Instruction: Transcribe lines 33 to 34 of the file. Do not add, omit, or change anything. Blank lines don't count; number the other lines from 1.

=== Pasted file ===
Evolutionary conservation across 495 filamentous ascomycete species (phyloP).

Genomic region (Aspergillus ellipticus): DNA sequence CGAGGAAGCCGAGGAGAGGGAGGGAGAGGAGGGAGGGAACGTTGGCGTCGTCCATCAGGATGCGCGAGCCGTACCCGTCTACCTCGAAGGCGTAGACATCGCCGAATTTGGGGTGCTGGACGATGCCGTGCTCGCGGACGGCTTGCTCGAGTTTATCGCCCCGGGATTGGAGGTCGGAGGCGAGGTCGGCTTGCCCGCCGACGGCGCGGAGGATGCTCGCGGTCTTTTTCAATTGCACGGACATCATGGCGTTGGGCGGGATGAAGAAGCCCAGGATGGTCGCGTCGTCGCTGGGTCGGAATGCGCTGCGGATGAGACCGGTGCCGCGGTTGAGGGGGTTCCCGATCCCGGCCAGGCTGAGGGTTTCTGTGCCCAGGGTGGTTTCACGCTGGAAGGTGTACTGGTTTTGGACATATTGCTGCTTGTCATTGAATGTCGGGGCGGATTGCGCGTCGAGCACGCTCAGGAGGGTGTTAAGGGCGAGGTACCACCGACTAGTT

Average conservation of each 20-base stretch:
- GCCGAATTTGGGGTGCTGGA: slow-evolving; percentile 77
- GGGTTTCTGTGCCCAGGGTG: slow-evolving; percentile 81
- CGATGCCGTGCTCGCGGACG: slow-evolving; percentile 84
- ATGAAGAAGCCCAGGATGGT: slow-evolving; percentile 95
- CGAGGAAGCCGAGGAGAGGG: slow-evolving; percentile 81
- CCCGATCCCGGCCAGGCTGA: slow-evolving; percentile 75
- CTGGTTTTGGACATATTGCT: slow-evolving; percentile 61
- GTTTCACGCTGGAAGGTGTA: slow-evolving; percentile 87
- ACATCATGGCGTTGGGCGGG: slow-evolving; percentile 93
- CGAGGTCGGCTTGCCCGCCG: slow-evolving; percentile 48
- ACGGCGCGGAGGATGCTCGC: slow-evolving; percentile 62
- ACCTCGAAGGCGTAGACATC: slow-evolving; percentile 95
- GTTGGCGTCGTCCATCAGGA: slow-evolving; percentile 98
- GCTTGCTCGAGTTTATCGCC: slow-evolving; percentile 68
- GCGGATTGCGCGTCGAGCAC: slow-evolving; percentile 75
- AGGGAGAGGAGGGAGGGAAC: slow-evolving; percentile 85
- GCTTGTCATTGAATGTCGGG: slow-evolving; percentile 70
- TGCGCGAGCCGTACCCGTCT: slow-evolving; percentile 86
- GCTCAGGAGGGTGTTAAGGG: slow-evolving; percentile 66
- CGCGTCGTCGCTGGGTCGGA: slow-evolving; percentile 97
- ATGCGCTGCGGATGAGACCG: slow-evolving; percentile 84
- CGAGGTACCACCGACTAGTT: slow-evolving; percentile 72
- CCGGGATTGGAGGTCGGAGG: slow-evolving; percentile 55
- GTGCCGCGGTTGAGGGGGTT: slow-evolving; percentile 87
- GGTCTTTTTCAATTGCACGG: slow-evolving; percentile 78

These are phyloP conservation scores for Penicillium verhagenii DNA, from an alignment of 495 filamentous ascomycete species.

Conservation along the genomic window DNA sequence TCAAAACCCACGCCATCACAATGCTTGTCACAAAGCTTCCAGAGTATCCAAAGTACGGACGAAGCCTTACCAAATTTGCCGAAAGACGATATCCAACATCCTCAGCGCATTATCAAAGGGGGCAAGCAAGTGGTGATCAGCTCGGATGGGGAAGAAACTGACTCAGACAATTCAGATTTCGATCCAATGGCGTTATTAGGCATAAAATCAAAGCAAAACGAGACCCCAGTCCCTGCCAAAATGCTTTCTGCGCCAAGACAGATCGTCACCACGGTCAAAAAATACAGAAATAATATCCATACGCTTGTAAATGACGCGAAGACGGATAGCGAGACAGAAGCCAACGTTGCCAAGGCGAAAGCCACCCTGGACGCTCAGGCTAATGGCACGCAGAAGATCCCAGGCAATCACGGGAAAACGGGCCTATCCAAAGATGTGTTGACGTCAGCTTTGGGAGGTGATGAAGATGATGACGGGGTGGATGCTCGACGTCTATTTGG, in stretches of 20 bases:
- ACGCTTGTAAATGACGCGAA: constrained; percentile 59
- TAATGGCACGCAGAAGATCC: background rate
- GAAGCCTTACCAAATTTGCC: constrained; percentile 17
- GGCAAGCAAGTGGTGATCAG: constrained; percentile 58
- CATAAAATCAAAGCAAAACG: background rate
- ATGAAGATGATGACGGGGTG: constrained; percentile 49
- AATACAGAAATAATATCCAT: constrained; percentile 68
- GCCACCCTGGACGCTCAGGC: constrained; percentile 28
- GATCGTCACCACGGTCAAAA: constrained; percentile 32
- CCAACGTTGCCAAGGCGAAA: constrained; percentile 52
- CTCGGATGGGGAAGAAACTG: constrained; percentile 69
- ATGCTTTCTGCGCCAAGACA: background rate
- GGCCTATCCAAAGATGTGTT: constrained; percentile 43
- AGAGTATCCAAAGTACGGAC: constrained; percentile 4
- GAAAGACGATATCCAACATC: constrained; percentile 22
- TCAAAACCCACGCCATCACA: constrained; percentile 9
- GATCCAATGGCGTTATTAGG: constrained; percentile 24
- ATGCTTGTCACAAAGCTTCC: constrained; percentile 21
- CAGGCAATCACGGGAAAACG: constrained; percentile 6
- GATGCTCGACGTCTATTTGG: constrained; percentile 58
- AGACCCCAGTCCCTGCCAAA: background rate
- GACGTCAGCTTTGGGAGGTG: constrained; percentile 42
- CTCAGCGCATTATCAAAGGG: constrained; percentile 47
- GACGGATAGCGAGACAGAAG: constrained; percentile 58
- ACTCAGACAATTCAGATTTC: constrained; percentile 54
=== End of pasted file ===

- GAAGCCTTACCAAATTTGCC: constrained; percentile 17
- GGCAAGCAAGTGGTGATCAG: constrained; percentile 58